I was asked: Name five books that have influenced the way you read scripture. Of course the Bible itself is the most influential book on how I read scripture (scripture interprets scripture), but the question was about non-Biblical books. Still, the scriptural books that most impact how I read the Bible are roughly as follows:
Hebrews, Revelation, John, Genesis, Hosea, Malachi and Galatians.
When we speak of top-five or top-ten, we are free to understand that idiomatically as the-best-of-the-best. To that end, I give a list of five (in order), then five more, then more on top of that:
This book must be read by every pastor and every seminarian and every professor. If a minister has not read Kline, they are depriving themselves and their congregation. I can’t say it strongly enough — This book must be read by those who expound upon God’s Word.
I encountered Kline by reading his Kingdom Prologue. At the end of his life, he published a summary of his Biblical Theology in God, Heaven and Har Magdeon.
When I asked for a list of top five books, the first, best, and most obvious for me was Kingdom Prologue. I may wish that other books could be in the first place (On Being a Theologian of the Cross by Gerhard Forde could be that book), but Kingdom Prologue is monumental. This may be one of the most under-rated books in Old Testament studies.
Before I endorse anything written by N. T. Wright, let me first be clear that I disagree with Wright at critical points. The big points of disagreement are these: 1. I do not agree with his view of the cultural ramifications of Resurrection theology (it is its own kind of over-realized eschatology which is also attractive to those who hold to Post-millennialism). 2. I do not agree with his inability to clearly affirm the imputation of Christ’s righteousness to sinners for their justification. 3. I do not agree with Wright’s view of origins (at least in a video he has published with Biologos). These are major disagreements, but I read Wright with great benefit despite these three points.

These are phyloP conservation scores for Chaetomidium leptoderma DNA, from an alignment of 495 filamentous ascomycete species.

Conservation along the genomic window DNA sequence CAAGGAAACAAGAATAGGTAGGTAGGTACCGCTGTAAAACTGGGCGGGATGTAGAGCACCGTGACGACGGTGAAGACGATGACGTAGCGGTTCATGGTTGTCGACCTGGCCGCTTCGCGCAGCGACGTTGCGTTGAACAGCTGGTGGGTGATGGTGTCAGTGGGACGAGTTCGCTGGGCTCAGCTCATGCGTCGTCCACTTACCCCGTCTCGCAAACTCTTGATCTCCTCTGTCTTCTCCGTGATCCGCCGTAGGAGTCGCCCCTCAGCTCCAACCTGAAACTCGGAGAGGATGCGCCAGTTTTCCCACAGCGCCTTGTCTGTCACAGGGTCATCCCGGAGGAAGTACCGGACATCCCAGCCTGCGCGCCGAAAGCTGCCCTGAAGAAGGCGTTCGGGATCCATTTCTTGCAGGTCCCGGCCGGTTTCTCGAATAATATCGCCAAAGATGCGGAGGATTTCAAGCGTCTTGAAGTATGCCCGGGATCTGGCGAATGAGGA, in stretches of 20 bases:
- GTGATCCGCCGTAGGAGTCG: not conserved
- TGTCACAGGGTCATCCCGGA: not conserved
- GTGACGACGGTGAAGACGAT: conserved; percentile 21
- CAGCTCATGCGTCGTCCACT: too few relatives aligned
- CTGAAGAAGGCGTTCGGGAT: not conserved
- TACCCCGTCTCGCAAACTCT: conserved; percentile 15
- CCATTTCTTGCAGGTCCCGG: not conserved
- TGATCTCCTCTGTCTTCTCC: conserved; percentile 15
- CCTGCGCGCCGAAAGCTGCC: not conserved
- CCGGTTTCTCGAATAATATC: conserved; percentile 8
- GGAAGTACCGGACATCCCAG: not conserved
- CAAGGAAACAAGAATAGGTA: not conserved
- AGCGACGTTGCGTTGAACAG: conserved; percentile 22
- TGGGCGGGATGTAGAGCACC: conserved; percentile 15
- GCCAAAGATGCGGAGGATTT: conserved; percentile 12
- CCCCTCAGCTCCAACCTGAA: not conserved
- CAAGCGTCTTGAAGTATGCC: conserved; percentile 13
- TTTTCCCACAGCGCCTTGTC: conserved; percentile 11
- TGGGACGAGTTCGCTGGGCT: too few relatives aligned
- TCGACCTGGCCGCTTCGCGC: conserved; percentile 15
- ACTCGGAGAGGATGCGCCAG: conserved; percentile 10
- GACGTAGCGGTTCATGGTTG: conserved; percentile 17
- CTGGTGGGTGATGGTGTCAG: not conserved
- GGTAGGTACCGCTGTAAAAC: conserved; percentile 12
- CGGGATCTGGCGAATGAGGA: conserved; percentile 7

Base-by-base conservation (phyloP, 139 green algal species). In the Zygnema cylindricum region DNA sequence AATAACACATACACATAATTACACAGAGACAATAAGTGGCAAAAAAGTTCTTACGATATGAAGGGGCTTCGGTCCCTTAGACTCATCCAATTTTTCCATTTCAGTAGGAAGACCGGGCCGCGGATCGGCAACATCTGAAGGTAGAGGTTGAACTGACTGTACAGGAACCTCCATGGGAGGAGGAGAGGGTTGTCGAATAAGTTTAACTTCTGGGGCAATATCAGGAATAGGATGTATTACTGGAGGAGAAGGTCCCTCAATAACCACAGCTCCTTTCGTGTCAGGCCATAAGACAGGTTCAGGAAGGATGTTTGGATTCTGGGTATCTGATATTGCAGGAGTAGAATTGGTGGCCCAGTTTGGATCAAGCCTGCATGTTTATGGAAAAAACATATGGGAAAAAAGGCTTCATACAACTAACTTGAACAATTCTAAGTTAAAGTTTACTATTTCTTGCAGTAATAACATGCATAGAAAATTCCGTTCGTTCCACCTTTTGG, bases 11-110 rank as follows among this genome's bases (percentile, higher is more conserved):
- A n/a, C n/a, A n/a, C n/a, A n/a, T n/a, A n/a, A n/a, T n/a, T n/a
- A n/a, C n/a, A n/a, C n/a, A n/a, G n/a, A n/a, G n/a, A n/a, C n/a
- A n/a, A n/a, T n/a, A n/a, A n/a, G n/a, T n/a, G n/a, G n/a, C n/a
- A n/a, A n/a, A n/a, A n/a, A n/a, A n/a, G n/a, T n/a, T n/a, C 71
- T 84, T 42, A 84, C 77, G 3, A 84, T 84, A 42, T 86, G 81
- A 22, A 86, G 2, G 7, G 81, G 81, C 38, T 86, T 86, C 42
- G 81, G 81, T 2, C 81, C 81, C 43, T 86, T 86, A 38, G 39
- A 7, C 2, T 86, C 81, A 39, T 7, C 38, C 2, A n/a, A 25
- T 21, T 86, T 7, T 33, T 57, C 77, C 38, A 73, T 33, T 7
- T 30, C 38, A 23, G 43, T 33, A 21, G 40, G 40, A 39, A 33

In many ways, Wright does for the New Testament what Kline does for the Old. In a very limited sense, I believe Wright is the Luther or Calvin of our day calling the Christian world to scholarly sobriety centered about Jesus. His methods are sure, his writings are clear, and his love for Jesus is empowering. In this way, if you pick anything by Wright you will likely be well fed (but be careful, as you will also find one or all of the above three errors I listed). C. S. Lewis would be on my top five (probably The Screwtape Letters), but Wright takes the place of Lewis.
This book may be near to #1. However, one should go to Kline or Wright and get hermeneutics and the text, and afterward go to Israel and Turkey (fly there and tour). If you can’t go, you will want this book. If you can go to Israel, you will need this book. I suggest that we study the original world of the Bible via archaeology, maps, languages and pictures, and then read the Bible with the context firmly in place. This book goes a long way to that end.
This is like #3 above, it is not an atlas of maps, but it maps out ancient non-Biblical texts. Pritchard’s compilation is surpassed by newer material (the three volume Context of Scripture), but this book was the starting point for me. This volume, or any like it, connects the Old Testament to the other related ancient cultures. Reading the Bible often involves reading, as it were, the world in which it was written.
If you read the first two chapters of this book, you will email me with a letter of thanks. I could include John Piper in my top-5 list, and in a way, he surpasses John Owen. However, I read Owen before I read Piper so Owen makes it to this list. This book is like an olive-oil base that enhances the flavor and enjoyment of all the other books on this list.
Five More Books
I have piles of books on Jesus, religion, Hebrew, Greek, the ancient world, archaeology, theology, philosophy the Bible… and I have borrowed more books than I own. Therefore, picking the five most influential is not simple and I imagine the list will change in the next five years. Five is not enough, so I want to go beyond and give five more.
This book should be #1. It should also be #2, #3, #4 and #5. So I made it #6, as if it were all of those. This book is almost above this list. It is a little book (which is good, because “big books are a big pain”), but every page is a book. My Worldview came into sharp focus because of Luther’s 1518 Heidelberg Disputation and Forde’s exposition, especially pages 69-102.
Luther teaches us how to see God where he is found — not looking through or past suffering, but finding God in the Cross. The relevant section can be read in two hours, but the impact is forever. This is my most read book. I wouldn’t trade it for a pound of gold. All of my book are important to me, but the more I read this one the more important it is to me.